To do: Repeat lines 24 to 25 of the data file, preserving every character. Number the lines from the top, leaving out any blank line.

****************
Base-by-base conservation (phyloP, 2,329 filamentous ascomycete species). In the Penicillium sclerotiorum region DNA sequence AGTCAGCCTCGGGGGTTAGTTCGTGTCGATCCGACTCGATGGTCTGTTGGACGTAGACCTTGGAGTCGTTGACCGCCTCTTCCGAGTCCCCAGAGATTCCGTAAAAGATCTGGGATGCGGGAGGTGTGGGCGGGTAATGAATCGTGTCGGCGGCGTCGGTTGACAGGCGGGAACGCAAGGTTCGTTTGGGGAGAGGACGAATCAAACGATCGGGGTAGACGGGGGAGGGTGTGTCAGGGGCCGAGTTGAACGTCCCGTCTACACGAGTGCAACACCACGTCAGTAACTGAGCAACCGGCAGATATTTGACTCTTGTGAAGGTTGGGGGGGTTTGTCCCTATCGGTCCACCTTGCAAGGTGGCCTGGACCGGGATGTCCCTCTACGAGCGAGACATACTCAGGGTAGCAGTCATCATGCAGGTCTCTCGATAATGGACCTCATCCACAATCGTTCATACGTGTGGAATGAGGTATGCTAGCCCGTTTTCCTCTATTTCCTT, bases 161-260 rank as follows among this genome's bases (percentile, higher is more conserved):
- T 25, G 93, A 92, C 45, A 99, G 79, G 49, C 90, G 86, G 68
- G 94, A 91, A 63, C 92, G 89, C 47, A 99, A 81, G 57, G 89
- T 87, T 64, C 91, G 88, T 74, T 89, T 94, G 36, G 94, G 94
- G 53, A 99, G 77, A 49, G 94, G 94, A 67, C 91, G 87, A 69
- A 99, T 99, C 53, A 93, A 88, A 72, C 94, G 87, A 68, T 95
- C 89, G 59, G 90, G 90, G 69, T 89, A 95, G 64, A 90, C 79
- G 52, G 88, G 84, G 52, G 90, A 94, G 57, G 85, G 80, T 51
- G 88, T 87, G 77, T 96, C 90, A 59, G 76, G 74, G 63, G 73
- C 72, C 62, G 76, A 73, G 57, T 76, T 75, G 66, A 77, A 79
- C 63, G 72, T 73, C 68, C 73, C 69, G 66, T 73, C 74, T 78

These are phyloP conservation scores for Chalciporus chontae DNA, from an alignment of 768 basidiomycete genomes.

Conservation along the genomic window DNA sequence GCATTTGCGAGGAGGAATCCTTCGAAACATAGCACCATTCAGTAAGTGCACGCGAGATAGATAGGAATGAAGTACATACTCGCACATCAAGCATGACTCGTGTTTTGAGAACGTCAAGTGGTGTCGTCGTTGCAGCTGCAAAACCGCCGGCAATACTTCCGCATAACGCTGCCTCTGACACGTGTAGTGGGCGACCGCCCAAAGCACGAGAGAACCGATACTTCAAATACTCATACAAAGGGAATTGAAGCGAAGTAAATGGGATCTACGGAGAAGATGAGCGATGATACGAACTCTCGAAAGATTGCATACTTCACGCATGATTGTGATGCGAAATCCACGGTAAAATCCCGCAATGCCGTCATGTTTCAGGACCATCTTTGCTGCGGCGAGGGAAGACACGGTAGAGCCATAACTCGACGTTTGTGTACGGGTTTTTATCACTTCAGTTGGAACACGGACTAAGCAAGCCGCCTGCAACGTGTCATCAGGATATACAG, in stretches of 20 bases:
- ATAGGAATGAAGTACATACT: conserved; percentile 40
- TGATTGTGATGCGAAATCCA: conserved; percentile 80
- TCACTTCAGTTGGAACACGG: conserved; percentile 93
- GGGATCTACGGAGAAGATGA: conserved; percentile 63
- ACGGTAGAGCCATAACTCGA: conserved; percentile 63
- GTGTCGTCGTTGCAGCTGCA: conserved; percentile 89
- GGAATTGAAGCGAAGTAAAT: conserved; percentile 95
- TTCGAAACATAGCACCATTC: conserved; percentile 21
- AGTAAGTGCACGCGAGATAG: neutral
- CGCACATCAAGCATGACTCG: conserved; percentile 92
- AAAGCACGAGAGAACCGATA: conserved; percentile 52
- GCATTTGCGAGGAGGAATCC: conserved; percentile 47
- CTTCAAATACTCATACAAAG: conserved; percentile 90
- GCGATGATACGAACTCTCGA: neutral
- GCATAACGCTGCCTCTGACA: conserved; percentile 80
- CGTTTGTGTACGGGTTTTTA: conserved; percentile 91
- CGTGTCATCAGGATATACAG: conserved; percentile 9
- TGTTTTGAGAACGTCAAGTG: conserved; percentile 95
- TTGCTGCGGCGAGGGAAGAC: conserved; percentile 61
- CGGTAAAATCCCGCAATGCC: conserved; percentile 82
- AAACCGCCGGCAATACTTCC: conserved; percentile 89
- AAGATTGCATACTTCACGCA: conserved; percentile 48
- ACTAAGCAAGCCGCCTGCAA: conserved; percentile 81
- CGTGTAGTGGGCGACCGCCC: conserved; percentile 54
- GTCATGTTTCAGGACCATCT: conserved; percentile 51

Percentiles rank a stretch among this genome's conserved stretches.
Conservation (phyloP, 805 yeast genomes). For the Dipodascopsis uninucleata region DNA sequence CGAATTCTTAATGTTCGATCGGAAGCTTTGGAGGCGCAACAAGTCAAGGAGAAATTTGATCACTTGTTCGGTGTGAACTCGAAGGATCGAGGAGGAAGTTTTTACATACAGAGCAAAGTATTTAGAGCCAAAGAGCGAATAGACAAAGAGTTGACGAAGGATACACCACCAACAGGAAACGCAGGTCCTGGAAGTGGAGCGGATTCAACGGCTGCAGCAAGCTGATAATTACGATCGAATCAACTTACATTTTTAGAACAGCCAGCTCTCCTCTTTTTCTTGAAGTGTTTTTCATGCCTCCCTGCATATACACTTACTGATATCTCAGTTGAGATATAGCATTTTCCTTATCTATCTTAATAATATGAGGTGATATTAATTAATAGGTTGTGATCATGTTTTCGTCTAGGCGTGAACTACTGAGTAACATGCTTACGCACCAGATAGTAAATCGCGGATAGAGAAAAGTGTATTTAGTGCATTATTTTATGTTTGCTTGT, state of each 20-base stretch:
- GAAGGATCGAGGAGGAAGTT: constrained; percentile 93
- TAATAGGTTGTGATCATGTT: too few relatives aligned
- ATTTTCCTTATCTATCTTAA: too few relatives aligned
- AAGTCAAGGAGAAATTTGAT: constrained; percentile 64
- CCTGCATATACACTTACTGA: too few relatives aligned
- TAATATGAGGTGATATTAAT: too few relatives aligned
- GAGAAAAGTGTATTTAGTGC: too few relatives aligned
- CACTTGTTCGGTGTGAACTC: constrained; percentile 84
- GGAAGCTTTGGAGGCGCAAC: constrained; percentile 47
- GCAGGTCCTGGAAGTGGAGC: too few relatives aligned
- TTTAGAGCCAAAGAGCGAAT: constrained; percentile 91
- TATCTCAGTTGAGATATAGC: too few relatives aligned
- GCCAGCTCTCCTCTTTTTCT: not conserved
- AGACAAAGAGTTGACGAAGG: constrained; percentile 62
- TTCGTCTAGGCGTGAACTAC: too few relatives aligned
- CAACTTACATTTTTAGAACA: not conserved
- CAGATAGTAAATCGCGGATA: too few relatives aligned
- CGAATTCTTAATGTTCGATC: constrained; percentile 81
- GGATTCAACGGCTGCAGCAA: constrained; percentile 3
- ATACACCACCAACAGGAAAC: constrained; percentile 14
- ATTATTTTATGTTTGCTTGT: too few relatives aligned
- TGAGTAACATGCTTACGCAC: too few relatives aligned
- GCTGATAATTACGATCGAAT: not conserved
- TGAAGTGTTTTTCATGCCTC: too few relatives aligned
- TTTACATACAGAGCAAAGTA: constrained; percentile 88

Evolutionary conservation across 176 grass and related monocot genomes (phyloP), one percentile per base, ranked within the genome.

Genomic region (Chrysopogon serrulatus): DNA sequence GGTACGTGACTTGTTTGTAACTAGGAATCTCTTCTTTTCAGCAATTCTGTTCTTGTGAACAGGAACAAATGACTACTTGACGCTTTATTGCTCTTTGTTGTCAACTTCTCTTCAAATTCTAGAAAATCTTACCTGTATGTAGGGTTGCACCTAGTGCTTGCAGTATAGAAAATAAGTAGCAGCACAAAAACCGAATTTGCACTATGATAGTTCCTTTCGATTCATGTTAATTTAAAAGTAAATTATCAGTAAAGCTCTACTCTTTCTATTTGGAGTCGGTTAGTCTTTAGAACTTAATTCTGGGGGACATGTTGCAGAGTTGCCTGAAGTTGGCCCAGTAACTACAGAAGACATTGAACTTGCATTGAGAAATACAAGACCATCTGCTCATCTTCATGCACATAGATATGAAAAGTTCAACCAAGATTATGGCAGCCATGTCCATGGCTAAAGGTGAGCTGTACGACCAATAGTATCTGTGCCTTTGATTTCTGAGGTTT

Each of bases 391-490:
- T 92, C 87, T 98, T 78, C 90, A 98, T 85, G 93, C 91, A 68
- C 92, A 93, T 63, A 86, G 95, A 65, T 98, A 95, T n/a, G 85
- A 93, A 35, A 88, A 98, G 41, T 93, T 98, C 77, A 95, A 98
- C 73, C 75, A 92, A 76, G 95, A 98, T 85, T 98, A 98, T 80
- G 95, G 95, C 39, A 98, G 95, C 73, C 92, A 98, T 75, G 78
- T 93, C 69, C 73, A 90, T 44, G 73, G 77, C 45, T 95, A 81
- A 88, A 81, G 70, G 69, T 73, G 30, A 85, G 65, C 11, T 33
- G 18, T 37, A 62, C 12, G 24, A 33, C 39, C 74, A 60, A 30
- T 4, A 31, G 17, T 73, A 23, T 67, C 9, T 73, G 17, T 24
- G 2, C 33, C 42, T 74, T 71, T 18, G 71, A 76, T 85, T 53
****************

- AAAGCACGAGAGAACCGATA: conserved; percentile 52
- GCATTTGCGAGGAGGAATCC: conserved; percentile 47